In a bid to unlock the immense potential of Nigeria’s coconut industry, the National Coconut Producers, Processors and Marketers Association of Nigeria (NACOPPMAN) has highlighted that the sector has the capacity to contribute over $400 billion to the Nigerian economy. Dr Nma Okoroji, President of NACOPPMAN, emphasized that this promising outcome could be achieved if the government focuses on providing the industry with innovative hybrid coconut seedlings, particularly the Malaysian varieties known to yield fruits within three to four years.
Speaking during an interview in Abuja on Monday, Dr Okoroji pointed out that despite Nigeria’s larger arable land compared to Ghana, Cote d’Ivoire, and Benin Republic, the country produces fewer coconuts. She expressed the need for the government to pay attention to coconut production and processing, stressing that the right support could lead to substantial economic gains.
The Value Proposition: $400 Billion
Dr Okoroji underscored the substantial economic benefits that a thriving coconut industry could bring. The hybrid coconut seedlings that NACOPPMAN is advocating for can produce a minimum of 100 nuts per tree after just three years. With each nut potentially sold at N100, a single hectare of coconut plantation with 200 trees could yield N2 million annually. Moreover, these hybrid varieties can continue to produce for up to 80 years, promising sustained income for farmers.
Challenges and Potential Solutions
Dr Okoroji highlighted several challenges currently hampering the growth of the coconut industry in Nigeria. She mentioned the lack of government support, leading to imports instead of exports, and limited access to modern agricultural practices. NACOPPMAN called on the government to provide assistance in various aspects, including mechanization, irrigation systems, and access to organic pesticides and plant-enhancing products. The association emphasized the importance of mechanization, tractors, and consistent water supply to enhance coconut cultivation.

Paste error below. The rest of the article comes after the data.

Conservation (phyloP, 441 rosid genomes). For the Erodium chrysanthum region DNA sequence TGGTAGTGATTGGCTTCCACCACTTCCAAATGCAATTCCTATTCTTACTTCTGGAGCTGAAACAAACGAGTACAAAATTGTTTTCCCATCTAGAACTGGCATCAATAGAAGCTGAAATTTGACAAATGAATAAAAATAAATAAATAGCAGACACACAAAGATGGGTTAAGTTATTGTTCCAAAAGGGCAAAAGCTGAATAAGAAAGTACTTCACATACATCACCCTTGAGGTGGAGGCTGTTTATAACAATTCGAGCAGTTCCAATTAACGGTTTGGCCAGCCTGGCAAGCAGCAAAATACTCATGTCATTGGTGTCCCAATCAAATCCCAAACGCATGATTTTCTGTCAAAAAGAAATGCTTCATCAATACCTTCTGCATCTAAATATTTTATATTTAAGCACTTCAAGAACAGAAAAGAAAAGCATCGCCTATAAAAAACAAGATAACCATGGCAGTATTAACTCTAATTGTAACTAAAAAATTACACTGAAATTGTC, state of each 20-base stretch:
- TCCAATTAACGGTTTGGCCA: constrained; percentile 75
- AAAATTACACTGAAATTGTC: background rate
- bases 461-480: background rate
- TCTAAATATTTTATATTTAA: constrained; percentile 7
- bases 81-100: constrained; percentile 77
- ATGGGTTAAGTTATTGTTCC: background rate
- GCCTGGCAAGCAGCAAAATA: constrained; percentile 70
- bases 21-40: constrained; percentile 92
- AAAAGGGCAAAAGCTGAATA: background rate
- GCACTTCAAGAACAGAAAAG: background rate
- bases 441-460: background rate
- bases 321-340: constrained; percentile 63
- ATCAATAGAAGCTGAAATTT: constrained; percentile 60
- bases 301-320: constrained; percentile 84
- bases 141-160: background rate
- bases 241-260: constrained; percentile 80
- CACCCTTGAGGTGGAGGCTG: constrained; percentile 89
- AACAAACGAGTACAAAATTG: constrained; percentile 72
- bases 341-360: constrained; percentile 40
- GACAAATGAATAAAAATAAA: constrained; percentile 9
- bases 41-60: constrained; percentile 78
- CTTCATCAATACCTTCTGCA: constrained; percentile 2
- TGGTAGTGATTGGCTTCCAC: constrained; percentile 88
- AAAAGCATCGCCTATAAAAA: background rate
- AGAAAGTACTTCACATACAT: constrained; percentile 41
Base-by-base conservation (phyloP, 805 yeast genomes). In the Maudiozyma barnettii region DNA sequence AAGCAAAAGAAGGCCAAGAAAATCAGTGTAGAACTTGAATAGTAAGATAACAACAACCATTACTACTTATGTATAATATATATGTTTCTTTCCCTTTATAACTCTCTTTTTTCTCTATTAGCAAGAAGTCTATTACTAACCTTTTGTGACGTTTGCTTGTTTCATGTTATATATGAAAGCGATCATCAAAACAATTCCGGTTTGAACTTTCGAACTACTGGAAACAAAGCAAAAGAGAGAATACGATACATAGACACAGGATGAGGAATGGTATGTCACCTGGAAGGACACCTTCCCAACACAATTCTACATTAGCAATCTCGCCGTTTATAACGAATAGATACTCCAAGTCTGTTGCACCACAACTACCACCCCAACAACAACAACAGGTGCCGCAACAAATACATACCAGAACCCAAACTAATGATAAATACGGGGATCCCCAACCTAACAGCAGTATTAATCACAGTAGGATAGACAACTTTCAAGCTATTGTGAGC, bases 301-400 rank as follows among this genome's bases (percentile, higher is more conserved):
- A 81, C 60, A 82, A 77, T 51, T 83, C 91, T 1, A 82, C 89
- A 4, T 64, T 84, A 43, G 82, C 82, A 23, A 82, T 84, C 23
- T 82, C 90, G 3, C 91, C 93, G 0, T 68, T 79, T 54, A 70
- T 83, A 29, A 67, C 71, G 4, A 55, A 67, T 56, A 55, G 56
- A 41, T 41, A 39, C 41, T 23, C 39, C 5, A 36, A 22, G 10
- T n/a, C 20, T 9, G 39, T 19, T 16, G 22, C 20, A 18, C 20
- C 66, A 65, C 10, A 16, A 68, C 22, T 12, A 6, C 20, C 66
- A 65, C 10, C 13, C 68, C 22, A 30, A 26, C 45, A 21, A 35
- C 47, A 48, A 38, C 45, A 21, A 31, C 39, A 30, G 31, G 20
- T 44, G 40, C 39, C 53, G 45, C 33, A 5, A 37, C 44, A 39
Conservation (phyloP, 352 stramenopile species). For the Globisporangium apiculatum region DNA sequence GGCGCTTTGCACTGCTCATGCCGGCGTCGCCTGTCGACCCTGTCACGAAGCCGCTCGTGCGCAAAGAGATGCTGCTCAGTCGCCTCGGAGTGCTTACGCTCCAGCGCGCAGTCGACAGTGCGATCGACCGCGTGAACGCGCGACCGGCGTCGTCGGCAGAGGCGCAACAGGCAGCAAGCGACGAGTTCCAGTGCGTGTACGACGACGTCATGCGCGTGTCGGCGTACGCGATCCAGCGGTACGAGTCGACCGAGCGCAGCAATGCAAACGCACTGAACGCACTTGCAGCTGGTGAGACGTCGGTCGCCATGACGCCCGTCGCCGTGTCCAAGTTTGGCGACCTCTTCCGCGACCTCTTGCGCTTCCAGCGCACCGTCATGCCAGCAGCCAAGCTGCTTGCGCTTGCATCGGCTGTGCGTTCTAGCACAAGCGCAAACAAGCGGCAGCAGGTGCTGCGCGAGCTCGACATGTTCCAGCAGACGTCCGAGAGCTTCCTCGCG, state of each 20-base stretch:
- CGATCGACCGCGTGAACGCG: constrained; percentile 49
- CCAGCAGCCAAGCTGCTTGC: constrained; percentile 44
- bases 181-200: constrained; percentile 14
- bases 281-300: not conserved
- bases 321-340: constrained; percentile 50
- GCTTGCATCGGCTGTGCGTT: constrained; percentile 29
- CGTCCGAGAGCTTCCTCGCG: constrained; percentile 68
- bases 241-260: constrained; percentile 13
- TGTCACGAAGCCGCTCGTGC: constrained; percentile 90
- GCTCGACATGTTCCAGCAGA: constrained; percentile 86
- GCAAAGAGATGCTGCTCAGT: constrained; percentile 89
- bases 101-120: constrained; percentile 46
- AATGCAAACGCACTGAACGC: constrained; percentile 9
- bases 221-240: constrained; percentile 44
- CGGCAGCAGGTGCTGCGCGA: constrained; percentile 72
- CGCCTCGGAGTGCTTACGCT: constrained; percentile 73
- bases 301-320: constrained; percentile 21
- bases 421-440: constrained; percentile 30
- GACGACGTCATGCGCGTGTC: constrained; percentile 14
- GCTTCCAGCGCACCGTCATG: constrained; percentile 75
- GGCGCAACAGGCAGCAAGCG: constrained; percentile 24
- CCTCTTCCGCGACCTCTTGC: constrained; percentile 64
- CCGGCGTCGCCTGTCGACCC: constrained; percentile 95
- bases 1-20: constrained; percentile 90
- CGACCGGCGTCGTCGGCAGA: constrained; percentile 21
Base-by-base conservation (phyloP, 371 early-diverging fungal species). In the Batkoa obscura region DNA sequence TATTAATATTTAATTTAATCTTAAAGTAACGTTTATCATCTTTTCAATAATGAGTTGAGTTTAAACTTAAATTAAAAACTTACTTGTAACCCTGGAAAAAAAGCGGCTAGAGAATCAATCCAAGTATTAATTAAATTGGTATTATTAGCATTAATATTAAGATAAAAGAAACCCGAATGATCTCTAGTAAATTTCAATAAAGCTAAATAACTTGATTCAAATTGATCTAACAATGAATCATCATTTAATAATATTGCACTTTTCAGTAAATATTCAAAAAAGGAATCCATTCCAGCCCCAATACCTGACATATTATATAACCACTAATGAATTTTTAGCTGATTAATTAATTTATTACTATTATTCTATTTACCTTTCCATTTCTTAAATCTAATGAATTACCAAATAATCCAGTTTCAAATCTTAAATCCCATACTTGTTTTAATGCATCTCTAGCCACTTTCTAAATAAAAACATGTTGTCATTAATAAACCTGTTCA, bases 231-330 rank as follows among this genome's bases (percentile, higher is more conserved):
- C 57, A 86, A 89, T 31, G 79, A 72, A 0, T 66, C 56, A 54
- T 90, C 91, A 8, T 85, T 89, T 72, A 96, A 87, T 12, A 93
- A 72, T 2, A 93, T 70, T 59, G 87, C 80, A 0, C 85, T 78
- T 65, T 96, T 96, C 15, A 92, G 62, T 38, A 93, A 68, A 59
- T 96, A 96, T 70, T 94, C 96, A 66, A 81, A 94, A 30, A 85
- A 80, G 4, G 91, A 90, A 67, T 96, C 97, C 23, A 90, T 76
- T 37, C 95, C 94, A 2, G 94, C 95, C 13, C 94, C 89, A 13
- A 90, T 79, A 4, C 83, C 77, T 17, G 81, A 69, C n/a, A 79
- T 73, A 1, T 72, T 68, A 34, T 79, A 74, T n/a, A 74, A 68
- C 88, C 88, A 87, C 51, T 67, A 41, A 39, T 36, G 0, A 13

Despite the significant promise of Nigeria’s coconut industry, its export potential has faced challenges. In the first half of 2022, Nigeria exported desiccated coconuts worth N13.86 billion, accounting for only 0.1% of the total export value during that period. This decline in export activity was further reflected in Nairametrics’ report, which indicated that coconuts did not make it to the list of top ten agriculture exports from Nigeria in the first quarter of 2023.
NACOPPMAN’s call for innovative hybrid coconut seedlings, improved government support, and investment in mechanization and irrigation systems indicate a concerted effort to transform Nigeria’s coconut industry into a significant contributor to the nation’s economy. With the potential to generate $400 billion, the industry’s growth could benefit farmers and contribute to overall economic diversification and resilience.